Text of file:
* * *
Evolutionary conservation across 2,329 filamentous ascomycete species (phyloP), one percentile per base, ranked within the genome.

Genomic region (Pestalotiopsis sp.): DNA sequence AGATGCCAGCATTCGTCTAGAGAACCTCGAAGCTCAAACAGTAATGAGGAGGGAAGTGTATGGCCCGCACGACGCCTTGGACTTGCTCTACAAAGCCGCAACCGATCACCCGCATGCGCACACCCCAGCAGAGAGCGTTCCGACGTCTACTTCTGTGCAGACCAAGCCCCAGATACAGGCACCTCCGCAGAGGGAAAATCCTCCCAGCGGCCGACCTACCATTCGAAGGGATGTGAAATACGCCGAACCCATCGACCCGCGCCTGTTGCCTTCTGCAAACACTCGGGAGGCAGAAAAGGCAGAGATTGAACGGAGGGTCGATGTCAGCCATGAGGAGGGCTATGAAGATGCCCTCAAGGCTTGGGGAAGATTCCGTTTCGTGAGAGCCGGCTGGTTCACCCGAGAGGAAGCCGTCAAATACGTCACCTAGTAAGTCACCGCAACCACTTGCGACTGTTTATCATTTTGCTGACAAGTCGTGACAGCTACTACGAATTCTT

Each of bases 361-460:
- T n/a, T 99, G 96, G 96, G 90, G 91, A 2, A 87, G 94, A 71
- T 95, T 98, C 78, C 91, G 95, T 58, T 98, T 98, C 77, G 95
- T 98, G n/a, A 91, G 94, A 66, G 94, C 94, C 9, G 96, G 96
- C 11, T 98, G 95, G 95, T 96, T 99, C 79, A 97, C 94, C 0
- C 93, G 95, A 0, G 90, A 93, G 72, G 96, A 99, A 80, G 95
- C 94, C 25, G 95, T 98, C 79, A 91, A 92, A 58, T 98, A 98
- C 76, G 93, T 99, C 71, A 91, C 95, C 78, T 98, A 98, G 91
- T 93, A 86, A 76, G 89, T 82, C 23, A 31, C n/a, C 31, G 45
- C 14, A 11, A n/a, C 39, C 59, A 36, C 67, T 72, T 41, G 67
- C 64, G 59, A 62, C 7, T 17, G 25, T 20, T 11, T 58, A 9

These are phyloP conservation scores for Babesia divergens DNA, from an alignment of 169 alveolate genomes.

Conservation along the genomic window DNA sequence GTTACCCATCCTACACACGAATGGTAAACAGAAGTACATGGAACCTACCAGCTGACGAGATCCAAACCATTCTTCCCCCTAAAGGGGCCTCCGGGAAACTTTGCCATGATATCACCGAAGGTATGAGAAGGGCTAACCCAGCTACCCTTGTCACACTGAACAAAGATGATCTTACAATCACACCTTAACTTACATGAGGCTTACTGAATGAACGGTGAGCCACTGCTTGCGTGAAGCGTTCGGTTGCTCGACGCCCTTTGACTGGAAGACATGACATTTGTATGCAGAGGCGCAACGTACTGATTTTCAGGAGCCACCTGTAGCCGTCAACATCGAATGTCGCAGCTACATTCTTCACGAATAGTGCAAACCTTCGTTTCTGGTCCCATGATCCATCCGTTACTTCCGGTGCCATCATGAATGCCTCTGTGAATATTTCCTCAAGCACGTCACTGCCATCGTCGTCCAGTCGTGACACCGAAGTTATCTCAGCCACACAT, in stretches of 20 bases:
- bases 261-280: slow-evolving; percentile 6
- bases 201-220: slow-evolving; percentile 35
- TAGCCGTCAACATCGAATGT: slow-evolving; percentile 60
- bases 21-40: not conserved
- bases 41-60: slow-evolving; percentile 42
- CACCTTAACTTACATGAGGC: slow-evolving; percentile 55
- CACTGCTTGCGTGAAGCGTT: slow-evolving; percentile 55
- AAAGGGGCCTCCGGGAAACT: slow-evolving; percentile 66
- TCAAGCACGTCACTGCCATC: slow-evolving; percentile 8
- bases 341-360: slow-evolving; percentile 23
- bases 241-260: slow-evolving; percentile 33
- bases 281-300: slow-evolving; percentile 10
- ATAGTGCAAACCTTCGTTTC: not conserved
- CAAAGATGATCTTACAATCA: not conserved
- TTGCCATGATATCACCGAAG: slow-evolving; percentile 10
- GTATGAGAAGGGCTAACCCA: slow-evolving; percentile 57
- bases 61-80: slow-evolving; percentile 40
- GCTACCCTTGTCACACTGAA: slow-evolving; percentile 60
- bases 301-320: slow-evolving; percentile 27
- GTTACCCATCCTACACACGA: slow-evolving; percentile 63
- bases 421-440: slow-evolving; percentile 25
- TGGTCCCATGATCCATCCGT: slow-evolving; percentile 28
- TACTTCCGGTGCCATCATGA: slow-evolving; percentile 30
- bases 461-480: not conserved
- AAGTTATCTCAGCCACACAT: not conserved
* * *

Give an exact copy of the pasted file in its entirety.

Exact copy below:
Evolutionary conservation across 2,329 filamentous ascomycete species (phyloP), one percentile per base, ranked within the genome.

Genomic region (Pestalotiopsis sp.): DNA sequence AGATGCCAGCATTCGTCTAGAGAACCTCGAAGCTCAAACAGTAATGAGGAGGGAAGTGTATGGCCCGCACGACGCCTTGGACTTGCTCTACAAAGCCGCAACCGATCACCCGCATGCGCACACCCCAGCAGAGAGCGTTCCGACGTCTACTTCTGTGCAGACCAAGCCCCAGATACAGGCACCTCCGCAGAGGGAAAATCCTCCCAGCGGCCGACCTACCATTCGAAGGGATGTGAAATACGCCGAACCCATCGACCCGCGCCTGTTGCCTTCTGCAAACACTCGGGAGGCAGAAAAGGCAGAGATTGAACGGAGGGTCGATGTCAGCCATGAGGAGGGCTATGAAGATGCCCTCAAGGCTTGGGGAAGATTCCGTTTCGTGAGAGCCGGCTGGTTCACCCGAGAGGAAGCCGTCAAATACGTCACCTAGTAAGTCACCGCAACCACTTGCGACTGTTTATCATTTTGCTGACAAGTCGTGACAGCTACTACGAATTCTT

Each of bases 361-460:
- T n/a, T 99, G 96, G 96, G 90, G 91, A 2, A 87, G 94, A 71
- T 95, T 98, C 78, C 91, G 95, T 58, T 98, T 98, C 77, G 95
- T 98, G n/a, A 91, G 94, A 66, G 94, C 94, C 9, G 96, G 96
- C 11, T 98, G 95, G 95, T 96, T 99, C 79, A 97, C 94, C 0
- C 93, G 95, A 0, G 90, A 93, G 72, G 96, A 99, A 80, G 95
- C 94, C 25, G 95, T 98, C 79, A 91, A 92, A 58, T 98, A 98
- C 76, G 93, T 99, C 71, A 91, C 95, C 78, T 98, A 98, G 91
- T 93, A 86, A 76, G 89, T 82, C 23, A 31, C n/a, C 31, G 45
- C 14, A 11, A n/a, C 39, C 59, A 36, C 67, T 72, T 41, G 67
- C 64, G 59, A 62, C 7, T 17, G 25, T 20, T 11, T 58, A 9

These are phyloP conservation scores for Babesia divergens DNA, from an alignment of 169 alveolate genomes.

Conservation along the genomic window DNA sequence GTTACCCATCCTACACACGAATGGTAAACAGAAGTACATGGAACCTACCAGCTGACGAGATCCAAACCATTCTTCCCCCTAAAGGGGCCTCCGGGAAACTTTGCCATGATATCACCGAAGGTATGAGAAGGGCTAACCCAGCTACCCTTGTCACACTGAACAAAGATGATCTTACAATCACACCTTAACTTACATGAGGCTTACTGAATGAACGGTGAGCCACTGCTTGCGTGAAGCGTTCGGTTGCTCGACGCCCTTTGACTGGAAGACATGACATTTGTATGCAGAGGCGCAACGTACTGATTTTCAGGAGCCACCTGTAGCCGTCAACATCGAATGTCGCAGCTACATTCTTCACGAATAGTGCAAACCTTCGTTTCTGGTCCCATGATCCATCCGTTACTTCCGGTGCCATCATGAATGCCTCTGTGAATATTTCCTCAAGCACGTCACTGCCATCGTCGTCCAGTCGTGACACCGAAGTTATCTCAGCCACACAT, in stretches of 20 bases:
- bases 261-280: slow-evolving; percentile 6
- bases 201-220: slow-evolving; percentile 35
- TAGCCGTCAACATCGAATGT: slow-evolving; percentile 60
- bases 21-40: not conserved
- bases 41-60: slow-evolving; percentile 42
- CACCTTAACTTACATGAGGC: slow-evolving; percentile 55
- CACTGCTTGCGTGAAGCGTT: slow-evolving; percentile 55
- AAAGGGGCCTCCGGGAAACT: slow-evolving; percentile 66
- TCAAGCACGTCACTGCCATC: slow-evolving; percentile 8
- bases 341-360: slow-evolving; percentile 23
- bases 241-260: slow-evolving; percentile 33
- bases 281-300: slow-evolving; percentile 10
- ATAGTGCAAACCTTCGTTTC: not conserved
- CAAAGATGATCTTACAATCA: not conserved
- TTGCCATGATATCACCGAAG: slow-evolving; percentile 10
- GTATGAGAAGGGCTAACCCA: slow-evolving; percentile 57
- bases 61-80: slow-evolving; percentile 40
- GCTACCCTTGTCACACTGAA: slow-evolving; percentile 60
- bases 301-320: slow-evolving; percentile 27
- GTTACCCATCCTACACACGA: slow-evolving; percentile 63
- bases 421-440: slow-evolving; percentile 25
- TGGTCCCATGATCCATCCGT: slow-evolving; percentile 28
- TACTTCCGGTGCCATCATGA: slow-evolving; percentile 30
- bases 461-480: not conserved
- AAGTTATCTCAGCCACACAT: not conserved